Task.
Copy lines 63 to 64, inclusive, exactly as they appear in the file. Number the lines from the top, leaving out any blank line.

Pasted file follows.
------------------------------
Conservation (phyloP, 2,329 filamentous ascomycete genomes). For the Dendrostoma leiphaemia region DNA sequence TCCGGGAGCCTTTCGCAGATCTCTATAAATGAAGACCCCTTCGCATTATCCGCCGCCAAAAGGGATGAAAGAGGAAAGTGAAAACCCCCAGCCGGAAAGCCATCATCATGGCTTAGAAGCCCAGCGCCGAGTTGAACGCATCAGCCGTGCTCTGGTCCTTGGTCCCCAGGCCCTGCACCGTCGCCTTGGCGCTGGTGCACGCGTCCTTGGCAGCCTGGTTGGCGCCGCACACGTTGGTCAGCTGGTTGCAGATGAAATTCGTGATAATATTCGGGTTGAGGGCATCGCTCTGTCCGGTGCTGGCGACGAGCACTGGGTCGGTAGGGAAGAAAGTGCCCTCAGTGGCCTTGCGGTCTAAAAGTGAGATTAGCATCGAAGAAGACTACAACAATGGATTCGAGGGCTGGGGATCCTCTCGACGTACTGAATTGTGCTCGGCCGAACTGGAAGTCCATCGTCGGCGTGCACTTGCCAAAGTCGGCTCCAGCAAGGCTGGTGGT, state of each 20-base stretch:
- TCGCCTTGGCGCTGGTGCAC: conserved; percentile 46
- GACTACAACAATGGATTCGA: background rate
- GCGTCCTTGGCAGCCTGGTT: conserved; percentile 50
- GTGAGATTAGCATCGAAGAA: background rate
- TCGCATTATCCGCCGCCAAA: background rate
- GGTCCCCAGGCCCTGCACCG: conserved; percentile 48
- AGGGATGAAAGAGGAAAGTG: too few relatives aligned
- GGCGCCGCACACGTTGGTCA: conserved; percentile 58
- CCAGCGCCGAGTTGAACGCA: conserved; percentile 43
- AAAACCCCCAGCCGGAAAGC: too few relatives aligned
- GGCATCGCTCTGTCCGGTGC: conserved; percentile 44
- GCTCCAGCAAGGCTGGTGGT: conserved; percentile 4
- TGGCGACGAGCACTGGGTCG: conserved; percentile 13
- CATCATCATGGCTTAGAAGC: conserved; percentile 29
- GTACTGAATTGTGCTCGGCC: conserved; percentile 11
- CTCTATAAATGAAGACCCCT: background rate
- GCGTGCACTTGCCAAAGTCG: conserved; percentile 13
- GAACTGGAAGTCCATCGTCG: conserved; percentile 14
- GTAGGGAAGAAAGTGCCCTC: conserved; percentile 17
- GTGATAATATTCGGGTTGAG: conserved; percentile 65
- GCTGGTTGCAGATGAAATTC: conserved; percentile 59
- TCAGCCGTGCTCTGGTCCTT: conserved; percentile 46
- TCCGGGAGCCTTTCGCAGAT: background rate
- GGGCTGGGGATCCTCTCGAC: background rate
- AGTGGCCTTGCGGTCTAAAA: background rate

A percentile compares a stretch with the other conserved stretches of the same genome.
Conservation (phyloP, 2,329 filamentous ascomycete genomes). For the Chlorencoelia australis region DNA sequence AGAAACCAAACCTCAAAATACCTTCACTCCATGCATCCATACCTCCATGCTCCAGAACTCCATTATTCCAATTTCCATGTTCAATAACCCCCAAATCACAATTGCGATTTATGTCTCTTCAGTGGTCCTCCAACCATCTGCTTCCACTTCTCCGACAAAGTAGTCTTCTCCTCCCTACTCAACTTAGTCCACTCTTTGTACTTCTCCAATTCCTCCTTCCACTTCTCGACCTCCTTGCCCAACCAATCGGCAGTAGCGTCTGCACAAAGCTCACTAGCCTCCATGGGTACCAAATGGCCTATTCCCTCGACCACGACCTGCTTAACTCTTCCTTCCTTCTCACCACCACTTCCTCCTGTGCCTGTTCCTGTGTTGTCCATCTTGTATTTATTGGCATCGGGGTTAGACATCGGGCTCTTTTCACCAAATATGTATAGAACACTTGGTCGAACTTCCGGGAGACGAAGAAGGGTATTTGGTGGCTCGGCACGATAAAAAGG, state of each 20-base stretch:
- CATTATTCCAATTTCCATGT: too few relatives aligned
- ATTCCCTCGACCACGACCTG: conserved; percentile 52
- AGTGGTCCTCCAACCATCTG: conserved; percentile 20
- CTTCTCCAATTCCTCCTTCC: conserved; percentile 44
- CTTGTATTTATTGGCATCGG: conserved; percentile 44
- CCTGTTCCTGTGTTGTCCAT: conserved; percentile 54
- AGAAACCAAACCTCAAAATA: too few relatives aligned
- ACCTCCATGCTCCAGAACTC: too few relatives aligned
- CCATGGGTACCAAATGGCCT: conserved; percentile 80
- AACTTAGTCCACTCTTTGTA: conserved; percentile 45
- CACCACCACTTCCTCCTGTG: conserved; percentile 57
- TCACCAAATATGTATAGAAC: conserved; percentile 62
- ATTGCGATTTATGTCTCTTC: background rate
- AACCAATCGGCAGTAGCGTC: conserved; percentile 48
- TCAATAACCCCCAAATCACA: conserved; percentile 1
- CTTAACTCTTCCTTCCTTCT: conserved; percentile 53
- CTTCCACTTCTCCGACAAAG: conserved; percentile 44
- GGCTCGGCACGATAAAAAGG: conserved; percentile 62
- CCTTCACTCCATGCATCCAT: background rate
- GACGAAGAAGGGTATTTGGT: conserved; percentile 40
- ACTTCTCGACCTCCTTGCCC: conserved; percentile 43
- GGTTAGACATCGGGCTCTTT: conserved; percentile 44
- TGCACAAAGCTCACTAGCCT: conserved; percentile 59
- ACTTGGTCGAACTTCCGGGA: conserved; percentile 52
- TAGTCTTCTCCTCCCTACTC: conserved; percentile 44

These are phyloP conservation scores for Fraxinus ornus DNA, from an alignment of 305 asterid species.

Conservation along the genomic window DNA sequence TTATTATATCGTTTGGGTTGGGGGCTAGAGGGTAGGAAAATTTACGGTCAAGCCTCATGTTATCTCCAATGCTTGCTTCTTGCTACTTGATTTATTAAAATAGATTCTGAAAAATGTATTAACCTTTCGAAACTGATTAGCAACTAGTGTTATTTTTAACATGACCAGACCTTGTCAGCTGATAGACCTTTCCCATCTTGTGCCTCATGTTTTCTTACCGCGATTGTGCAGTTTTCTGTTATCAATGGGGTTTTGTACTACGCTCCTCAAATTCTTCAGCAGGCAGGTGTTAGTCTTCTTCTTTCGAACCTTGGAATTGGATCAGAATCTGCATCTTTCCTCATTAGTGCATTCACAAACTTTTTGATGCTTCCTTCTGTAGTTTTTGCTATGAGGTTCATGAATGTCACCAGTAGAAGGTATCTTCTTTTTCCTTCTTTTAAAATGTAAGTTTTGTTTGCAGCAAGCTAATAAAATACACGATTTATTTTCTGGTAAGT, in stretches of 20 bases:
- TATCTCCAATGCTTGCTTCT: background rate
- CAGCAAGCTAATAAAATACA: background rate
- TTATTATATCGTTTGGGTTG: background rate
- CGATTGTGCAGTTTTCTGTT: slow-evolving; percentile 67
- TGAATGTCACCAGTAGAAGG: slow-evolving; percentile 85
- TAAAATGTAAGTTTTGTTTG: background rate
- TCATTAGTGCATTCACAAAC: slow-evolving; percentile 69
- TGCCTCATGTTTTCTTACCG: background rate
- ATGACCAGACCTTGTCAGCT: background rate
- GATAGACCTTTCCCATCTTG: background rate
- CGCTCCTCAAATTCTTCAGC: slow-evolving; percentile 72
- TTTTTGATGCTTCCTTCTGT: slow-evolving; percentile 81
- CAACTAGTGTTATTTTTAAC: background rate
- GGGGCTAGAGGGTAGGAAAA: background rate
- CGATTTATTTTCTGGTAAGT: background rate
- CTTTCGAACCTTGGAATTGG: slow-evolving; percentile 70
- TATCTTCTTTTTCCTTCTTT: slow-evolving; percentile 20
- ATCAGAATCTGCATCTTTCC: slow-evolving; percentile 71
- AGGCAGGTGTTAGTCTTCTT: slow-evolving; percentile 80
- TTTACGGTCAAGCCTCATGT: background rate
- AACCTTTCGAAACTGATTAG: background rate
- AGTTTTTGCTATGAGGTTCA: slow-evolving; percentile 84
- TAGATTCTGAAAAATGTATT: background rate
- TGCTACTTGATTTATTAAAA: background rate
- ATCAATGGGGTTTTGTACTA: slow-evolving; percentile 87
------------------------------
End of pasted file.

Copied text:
- TGCCTCATGTTTTCTTACCG: background rate
- ATGACCAGACCTTGTCAGCT: background rate